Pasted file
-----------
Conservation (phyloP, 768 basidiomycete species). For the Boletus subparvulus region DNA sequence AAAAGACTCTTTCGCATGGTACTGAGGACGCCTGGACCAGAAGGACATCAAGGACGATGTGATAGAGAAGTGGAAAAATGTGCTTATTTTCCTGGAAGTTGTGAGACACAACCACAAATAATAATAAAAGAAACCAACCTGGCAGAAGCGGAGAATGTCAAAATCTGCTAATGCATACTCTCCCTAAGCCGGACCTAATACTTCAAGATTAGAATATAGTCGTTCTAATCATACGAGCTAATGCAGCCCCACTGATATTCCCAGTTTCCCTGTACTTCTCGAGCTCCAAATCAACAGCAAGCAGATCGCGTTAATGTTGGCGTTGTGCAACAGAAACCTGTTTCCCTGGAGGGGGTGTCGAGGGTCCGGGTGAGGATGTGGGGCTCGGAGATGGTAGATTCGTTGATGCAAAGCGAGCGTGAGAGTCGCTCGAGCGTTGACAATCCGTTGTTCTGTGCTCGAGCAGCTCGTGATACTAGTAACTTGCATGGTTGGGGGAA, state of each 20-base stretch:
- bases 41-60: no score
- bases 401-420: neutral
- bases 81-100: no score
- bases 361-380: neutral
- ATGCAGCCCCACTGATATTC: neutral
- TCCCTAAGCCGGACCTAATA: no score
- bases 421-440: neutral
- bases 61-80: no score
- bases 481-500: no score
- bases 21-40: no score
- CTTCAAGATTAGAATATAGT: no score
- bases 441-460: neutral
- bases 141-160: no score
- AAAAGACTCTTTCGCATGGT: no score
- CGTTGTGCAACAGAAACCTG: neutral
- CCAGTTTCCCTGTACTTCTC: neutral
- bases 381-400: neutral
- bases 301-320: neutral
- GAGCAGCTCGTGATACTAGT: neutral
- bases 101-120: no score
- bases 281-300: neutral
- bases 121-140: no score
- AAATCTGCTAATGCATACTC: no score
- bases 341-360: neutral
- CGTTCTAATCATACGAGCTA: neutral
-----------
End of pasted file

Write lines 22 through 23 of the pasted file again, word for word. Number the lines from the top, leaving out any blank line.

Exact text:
- bases 281-300: neutral
- bases 121-140: no score